"Raphael Kubelik conducts a first-rate cast and orchestra in a performance of Parsifal that is at once profoundly satisfying both emotionally and intellectually. The orchestral playing is wonderfully clear and precise and at the same time rich and deep in sound. The singers have clearly lived into their roles, even though this is not a recording of a staged performance. I suspect that the members of this cast have sung these roles together on stage; they come across as a seasoned ensemble, used to working together. Some critics have found James King a bit ragged in the final act, but I cannot hear this; I hear only the voice of an empathic artist portraying a man undergoing radical and painful transformation. Parsifal's healing hurts.
Why is this recording, not released until 2003 (a shame in itself), already out of print or at least not easily available in the United States???? Perhaps Audite, the in-house label of the Bavarian State Radio Orchestra, will pick it up and include it in their ongoing release of masterful performances under Kubelik's baton."
An essential Parsifal
The Cultural Observer | 01/28/2006
(5 out of 5 stars)
"I'm very picky about Wagner recordings, and if the ensemble as a whole doesn't work for me, I usually can never give it the stars it deserves. Kubelik's Parsifal though, deserves all the stars amazon.com can offer. Albeit the fact that this recording was vaulted due to the popularity of the deservedly famous Karajan Berlin set, I cannot stop praising the several merits of this recording. First and foremost, the soloists in this recording are simply outstanding. At his age, James King sings an excellently vocalized and dramatically right Parsifal. The voice may not have the bloom of youth possessed by Jess Thomas or Peter Hofmann, but it truly is a golden voice. Kurt Moll is the best Gurnemanz of the discography, and this is his best performance of the role. He surpasses his Gurnemanz under Levine and slightly that of Karajan's. He uses his ability as a lieder singer to highlight the emotional moments that make this role so distinct that I couldn't help but feel moved by this benchmark performance. Yvonne Minton sings the most wonderful Kundry in the discography, and I find that I have never heard a better mezzo soprano act out the role better than her or Christa Ludwig. The dementia and seductiveness is all there, and that soft moan at the beginning of act 3 is to die for. Bernd Weikl sings a typical Amfortas, although he does outshine many other singers in the discography save Jose Van Dam in the Karajan recording. The highlight of this recording though, is Rafael Kubelik's transparent and emotionally saturated conducting of Wagner's score. I think that after Karajan's set, this is the Parsifal to own. Highly recommended."
MASTERLY WAGNER CONDUCTING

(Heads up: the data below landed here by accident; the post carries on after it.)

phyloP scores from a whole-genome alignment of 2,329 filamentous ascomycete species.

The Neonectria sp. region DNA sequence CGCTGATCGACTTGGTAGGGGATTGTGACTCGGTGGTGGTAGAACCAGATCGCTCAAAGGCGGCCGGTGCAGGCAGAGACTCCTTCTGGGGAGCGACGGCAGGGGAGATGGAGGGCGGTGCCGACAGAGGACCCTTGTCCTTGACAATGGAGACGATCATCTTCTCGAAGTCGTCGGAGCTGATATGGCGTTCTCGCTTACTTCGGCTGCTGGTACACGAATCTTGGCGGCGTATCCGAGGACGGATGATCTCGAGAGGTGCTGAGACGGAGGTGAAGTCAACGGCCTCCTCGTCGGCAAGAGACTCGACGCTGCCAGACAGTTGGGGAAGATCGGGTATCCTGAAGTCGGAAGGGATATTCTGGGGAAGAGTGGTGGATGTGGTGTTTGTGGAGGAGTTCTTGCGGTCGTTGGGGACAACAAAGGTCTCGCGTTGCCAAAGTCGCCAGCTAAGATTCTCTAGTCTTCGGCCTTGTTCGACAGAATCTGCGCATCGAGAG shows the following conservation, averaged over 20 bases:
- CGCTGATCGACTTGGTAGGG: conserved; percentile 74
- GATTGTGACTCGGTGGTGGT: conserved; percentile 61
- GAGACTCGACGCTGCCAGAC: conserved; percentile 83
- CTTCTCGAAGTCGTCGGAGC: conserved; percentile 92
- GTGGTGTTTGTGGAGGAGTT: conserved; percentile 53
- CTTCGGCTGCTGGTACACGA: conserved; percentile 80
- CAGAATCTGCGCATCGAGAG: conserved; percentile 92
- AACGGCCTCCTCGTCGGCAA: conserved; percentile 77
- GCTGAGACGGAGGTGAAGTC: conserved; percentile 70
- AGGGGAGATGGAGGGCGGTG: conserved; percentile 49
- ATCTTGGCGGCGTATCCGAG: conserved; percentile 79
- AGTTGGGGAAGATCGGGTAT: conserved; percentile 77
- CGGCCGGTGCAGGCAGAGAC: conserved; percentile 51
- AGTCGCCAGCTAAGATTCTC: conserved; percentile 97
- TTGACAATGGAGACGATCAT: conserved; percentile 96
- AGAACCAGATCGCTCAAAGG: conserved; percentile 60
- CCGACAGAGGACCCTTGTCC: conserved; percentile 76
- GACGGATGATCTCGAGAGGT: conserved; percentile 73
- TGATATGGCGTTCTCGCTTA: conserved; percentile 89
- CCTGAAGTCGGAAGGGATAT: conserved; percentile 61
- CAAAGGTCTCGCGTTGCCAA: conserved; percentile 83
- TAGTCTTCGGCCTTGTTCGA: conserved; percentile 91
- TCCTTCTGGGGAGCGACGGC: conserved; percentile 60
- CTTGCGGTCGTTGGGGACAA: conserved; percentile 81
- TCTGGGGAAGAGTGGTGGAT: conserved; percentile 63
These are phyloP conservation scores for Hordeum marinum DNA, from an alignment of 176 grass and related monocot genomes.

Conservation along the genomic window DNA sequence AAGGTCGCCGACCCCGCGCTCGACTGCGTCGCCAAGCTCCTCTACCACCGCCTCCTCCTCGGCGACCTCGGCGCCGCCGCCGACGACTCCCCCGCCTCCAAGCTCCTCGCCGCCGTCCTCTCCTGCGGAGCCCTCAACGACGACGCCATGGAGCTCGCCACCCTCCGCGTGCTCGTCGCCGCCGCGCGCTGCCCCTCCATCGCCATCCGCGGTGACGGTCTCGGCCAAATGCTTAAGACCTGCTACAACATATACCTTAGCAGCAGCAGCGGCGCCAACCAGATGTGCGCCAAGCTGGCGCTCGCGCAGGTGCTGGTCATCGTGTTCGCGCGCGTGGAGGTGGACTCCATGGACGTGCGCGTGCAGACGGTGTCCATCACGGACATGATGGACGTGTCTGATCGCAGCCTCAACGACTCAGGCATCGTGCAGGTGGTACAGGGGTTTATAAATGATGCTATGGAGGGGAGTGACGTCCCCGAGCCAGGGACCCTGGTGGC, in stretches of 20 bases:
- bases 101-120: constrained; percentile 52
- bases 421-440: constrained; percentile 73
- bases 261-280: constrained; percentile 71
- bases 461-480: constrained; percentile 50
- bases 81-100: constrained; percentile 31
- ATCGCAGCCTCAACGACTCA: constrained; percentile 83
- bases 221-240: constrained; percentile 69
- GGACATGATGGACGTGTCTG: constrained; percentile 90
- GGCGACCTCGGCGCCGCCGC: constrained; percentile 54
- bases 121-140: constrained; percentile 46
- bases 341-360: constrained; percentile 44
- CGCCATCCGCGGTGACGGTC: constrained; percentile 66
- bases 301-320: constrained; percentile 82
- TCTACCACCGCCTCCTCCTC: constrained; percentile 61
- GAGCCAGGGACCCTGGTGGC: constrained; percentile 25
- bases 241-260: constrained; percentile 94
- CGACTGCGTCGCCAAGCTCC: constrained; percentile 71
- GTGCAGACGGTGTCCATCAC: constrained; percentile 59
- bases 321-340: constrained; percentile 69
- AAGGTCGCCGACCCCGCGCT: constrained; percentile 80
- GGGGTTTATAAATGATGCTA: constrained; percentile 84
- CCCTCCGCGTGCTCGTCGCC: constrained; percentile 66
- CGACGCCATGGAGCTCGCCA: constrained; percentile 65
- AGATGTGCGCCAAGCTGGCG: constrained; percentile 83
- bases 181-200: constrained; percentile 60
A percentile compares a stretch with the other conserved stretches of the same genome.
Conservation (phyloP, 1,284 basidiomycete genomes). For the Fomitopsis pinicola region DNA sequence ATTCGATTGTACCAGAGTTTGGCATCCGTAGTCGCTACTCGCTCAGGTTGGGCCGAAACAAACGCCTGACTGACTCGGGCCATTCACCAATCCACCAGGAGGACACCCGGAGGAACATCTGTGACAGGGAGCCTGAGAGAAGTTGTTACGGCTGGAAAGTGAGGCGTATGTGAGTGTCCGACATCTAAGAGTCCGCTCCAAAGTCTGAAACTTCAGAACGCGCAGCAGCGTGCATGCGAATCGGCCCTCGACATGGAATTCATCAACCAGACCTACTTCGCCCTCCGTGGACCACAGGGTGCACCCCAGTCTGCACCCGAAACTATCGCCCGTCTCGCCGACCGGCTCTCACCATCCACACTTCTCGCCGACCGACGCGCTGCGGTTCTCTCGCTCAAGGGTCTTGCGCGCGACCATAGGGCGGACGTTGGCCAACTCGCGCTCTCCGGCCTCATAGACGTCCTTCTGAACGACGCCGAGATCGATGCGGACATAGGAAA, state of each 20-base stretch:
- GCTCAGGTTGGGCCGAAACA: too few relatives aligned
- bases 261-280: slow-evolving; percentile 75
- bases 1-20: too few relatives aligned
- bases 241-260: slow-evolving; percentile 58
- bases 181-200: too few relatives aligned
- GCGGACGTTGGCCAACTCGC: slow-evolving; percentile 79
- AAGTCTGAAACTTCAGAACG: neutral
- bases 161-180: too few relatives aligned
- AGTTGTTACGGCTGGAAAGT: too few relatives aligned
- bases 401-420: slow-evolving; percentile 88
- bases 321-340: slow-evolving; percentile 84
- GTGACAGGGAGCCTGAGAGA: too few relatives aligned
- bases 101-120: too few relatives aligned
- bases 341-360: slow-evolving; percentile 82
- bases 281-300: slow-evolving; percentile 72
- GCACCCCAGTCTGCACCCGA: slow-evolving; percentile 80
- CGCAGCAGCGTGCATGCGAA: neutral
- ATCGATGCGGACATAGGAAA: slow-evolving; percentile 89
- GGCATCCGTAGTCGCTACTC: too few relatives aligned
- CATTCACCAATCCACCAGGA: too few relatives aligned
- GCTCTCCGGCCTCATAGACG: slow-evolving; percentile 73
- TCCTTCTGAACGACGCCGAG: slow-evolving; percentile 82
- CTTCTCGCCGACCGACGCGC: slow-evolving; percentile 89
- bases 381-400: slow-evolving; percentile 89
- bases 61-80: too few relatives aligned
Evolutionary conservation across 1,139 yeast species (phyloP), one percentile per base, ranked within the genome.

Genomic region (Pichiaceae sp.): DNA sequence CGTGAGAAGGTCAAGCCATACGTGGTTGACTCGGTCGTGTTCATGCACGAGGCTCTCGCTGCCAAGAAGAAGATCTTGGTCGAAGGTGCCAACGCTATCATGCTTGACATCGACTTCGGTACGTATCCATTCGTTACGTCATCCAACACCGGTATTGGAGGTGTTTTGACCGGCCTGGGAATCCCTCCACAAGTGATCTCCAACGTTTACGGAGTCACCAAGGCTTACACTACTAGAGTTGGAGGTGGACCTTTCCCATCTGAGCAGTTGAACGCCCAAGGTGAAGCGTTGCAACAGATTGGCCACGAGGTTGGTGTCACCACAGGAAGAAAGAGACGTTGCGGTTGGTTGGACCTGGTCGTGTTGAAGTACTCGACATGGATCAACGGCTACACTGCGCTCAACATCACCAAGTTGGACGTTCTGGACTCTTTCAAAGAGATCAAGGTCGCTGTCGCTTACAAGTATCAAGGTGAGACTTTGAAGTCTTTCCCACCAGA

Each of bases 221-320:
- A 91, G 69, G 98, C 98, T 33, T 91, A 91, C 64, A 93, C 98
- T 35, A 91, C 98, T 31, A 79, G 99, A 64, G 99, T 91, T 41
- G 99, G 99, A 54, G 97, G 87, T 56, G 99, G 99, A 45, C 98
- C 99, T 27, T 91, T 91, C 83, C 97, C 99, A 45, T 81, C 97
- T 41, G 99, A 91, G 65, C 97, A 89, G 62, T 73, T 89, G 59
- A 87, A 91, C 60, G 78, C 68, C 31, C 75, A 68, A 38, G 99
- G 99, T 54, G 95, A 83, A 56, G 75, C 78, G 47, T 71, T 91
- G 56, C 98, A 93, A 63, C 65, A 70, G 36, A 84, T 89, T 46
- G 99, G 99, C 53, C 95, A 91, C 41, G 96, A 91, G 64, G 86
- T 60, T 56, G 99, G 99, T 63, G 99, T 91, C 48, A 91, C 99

Klingsor Tristan | Suffolk | 10/04/2005
(5 out of 5 stars)
"Who are the great post-War Wagner conductors? Knappertsbusch? Krauss? Solti? Karajan (if that's your taste)? Barenboim? Goodall? For the connoisseurs, perhaps, there's Kempe and Keilberth. Maybe even Jochum. But the list seldom includes Kubelik. Yet on disc there's a wonderfully conducted Lohengrin, let down by Gwyneth Jones on one of her squallier days, but enhanced by a beautiful Elsa from Janowitz. There's what is probably the best all round Meistersinger on disc which is again wonderfully conducted. And there's this Parsifal.
This is Wagner conducting of the first order on practically all counts. First, orchestral balance. Kubelik is wonderfully sensitive to the combinations and colours of Wagner's score, inspired by the unique acoustic the composer had created at Bayreuth. To take just the Prelude, the balance between strings and clarinet, followed by the addition of the cor anglais in the opening theme is judged to perfection. Then the repeat of the same theme on the trumpet over pulsing 3+2 chords in the upper woodwind and arpeggio strings cuts through just as it should. Come the development section the addition of Horn 1 to Horn 3 at the top of the arch of that same melody enriches the texture perfectly. And so it goes on right through the opera.
Then the pacing. Overall, Kubelik strikes a happy median between Knappertsbusch and Boulez. But he understand the ebb and flow of the piece so well, the mastery of what Wagner called `the Art of Transition'. So the profounder moments in the Grail Castle have all the space and air they need while much of Act 2 is taken at an urgent, exciting pace. Indeed, unlike most conductors, Kubelik seems to see the Second Act as the crux of the piece. (In this he goes along with Wieland Wagner whose graphic chart of the Parsifal Cross showing all the action radiating from the kiss is well worth investigating.) In retrospect, the whole opera under Kubelik seems to be one great, balanced arch with the Kiss as its keystone. And this is the most comprehensive and fulfilling performance of this Act that I know.